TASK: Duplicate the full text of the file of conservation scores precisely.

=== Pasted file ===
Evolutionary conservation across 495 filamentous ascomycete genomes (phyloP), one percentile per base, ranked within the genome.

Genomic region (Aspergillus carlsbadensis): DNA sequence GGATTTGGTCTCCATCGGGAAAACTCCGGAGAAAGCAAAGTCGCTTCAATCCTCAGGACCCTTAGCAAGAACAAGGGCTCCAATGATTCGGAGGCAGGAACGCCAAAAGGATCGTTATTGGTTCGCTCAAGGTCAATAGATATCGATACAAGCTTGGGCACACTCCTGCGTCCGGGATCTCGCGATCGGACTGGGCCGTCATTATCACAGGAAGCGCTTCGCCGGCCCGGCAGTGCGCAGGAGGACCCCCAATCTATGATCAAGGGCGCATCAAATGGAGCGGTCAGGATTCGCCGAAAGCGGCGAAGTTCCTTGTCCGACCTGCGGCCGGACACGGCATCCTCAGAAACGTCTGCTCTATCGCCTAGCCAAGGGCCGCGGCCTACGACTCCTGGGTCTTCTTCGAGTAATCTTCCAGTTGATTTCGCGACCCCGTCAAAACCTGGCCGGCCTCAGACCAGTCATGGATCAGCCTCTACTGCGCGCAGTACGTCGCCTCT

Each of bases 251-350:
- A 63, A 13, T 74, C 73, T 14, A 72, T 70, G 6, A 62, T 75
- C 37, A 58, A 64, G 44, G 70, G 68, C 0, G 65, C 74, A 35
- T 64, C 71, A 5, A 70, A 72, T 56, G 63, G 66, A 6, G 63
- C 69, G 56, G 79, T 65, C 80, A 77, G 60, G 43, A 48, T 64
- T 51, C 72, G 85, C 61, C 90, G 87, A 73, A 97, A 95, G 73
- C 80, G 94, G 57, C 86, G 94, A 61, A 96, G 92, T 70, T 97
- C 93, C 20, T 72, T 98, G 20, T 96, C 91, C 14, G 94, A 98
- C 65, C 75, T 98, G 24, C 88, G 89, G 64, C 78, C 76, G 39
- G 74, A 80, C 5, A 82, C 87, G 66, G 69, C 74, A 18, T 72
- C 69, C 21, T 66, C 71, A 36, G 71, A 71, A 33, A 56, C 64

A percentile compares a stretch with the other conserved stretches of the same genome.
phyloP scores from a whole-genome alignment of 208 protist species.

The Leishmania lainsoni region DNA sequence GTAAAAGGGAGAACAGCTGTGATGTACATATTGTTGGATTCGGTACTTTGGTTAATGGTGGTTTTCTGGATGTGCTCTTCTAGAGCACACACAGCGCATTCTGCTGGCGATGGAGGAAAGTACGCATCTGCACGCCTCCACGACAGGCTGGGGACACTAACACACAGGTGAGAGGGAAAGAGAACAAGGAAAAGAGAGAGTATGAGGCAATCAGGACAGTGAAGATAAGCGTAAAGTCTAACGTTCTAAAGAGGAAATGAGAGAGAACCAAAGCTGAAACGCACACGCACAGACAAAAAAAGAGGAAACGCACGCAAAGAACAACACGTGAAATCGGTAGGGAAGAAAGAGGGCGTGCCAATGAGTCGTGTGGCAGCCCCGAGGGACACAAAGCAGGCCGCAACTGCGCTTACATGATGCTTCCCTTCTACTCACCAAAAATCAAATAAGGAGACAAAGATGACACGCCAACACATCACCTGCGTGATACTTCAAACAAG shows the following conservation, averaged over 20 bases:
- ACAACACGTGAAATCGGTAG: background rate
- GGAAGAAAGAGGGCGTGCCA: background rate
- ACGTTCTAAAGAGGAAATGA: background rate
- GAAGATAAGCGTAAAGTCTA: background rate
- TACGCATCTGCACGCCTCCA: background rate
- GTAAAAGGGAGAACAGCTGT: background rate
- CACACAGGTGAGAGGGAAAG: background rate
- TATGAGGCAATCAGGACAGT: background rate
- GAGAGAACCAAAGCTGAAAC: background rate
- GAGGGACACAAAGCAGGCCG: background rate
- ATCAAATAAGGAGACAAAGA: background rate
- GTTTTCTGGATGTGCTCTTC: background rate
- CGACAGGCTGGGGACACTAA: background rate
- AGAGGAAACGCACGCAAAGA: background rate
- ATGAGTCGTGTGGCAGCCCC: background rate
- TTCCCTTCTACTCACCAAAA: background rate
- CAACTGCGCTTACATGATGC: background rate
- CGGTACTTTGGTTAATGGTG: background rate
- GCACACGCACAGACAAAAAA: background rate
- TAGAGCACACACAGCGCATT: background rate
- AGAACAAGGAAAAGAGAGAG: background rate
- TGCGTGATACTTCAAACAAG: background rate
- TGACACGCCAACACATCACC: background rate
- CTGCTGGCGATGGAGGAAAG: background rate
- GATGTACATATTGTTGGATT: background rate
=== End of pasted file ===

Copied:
Evolutionary conservation across 495 filamentous ascomycete genomes (phyloP), one percentile per base, ranked within the genome.

Genomic region (Aspergillus carlsbadensis): DNA sequence GGATTTGGTCTCCATCGGGAAAACTCCGGAGAAAGCAAAGTCGCTTCAATCCTCAGGACCCTTAGCAAGAACAAGGGCTCCAATGATTCGGAGGCAGGAACGCCAAAAGGATCGTTATTGGTTCGCTCAAGGTCAATAGATATCGATACAAGCTTGGGCACACTCCTGCGTCCGGGATCTCGCGATCGGACTGGGCCGTCATTATCACAGGAAGCGCTTCGCCGGCCCGGCAGTGCGCAGGAGGACCCCCAATCTATGATCAAGGGCGCATCAAATGGAGCGGTCAGGATTCGCCGAAAGCGGCGAAGTTCCTTGTCCGACCTGCGGCCGGACACGGCATCCTCAGAAACGTCTGCTCTATCGCCTAGCCAAGGGCCGCGGCCTACGACTCCTGGGTCTTCTTCGAGTAATCTTCCAGTTGATTTCGCGACCCCGTCAAAACCTGGCCGGCCTCAGACCAGTCATGGATCAGCCTCTACTGCGCGCAGTACGTCGCCTCT

Each of bases 251-350:
- A 63, A 13, T 74, C 73, T 14, A 72, T 70, G 6, A 62, T 75
- C 37, A 58, A 64, G 44, G 70, G 68, C 0, G 65, C 74, A 35
- T 64, C 71, A 5, A 70, A 72, T 56, G 63, G 66, A 6, G 63
- C 69, G 56, G 79, T 65, C 80, A 77, G 60, G 43, A 48, T 64
- T 51, C 72, G 85, C 61, C 90, G 87, A 73, A 97, A 95, G 73
- C 80, G 94, G 57, C 86, G 94, A 61, A 96, G 92, T 70, T 97
- C 93, C 20, T 72, T 98, G 20, T 96, C 91, C 14, G 94, A 98
- C 65, C 75, T 98, G 24, C 88, G 89, G 64, C 78, C 76, G 39
- G 74, A 80, C 5, A 82, C 87, G 66, G 69, C 74, A 18, T 72
- C 69, C 21, T 66, C 71, A 36, G 71, A 71, A 33, A 56, C 64

A percentile compares a stretch with the other conserved stretches of the same genome.
phyloP scores from a whole-genome alignment of 208 protist species.

The Leishmania lainsoni region DNA sequence GTAAAAGGGAGAACAGCTGTGATGTACATATTGTTGGATTCGGTACTTTGGTTAATGGTGGTTTTCTGGATGTGCTCTTCTAGAGCACACACAGCGCATTCTGCTGGCGATGGAGGAAAGTACGCATCTGCACGCCTCCACGACAGGCTGGGGACACTAACACACAGGTGAGAGGGAAAGAGAACAAGGAAAAGAGAGAGTATGAGGCAATCAGGACAGTGAAGATAAGCGTAAAGTCTAACGTTCTAAAGAGGAAATGAGAGAGAACCAAAGCTGAAACGCACACGCACAGACAAAAAAAGAGGAAACGCACGCAAAGAACAACACGTGAAATCGGTAGGGAAGAAAGAGGGCGTGCCAATGAGTCGTGTGGCAGCCCCGAGGGACACAAAGCAGGCCGCAACTGCGCTTACATGATGCTTCCCTTCTACTCACCAAAAATCAAATAAGGAGACAAAGATGACACGCCAACACATCACCTGCGTGATACTTCAAACAAG shows the following conservation, averaged over 20 bases:
- ACAACACGTGAAATCGGTAG: background rate
- GGAAGAAAGAGGGCGTGCCA: background rate
- ACGTTCTAAAGAGGAAATGA: background rate
- GAAGATAAGCGTAAAGTCTA: background rate
- TACGCATCTGCACGCCTCCA: background rate
- GTAAAAGGGAGAACAGCTGT: background rate
- CACACAGGTGAGAGGGAAAG: background rate
- TATGAGGCAATCAGGACAGT: background rate
- GAGAGAACCAAAGCTGAAAC: background rate
- GAGGGACACAAAGCAGGCCG: background rate
- ATCAAATAAGGAGACAAAGA: background rate
- GTTTTCTGGATGTGCTCTTC: background rate
- CGACAGGCTGGGGACACTAA: background rate
- AGAGGAAACGCACGCAAAGA: background rate
- ATGAGTCGTGTGGCAGCCCC: background rate
- TTCCCTTCTACTCACCAAAA: background rate
- CAACTGCGCTTACATGATGC: background rate
- CGGTACTTTGGTTAATGGTG: background rate
- GCACACGCACAGACAAAAAA: background rate
- TAGAGCACACACAGCGCATT: background rate
- AGAACAAGGAAAAGAGAGAG: background rate
- TGCGTGATACTTCAAACAAG: background rate
- TGACACGCCAACACATCACC: background rate
- CTGCTGGCGATGGAGGAAAG: background rate
- GATGTACATATTGTTGGATT: background rate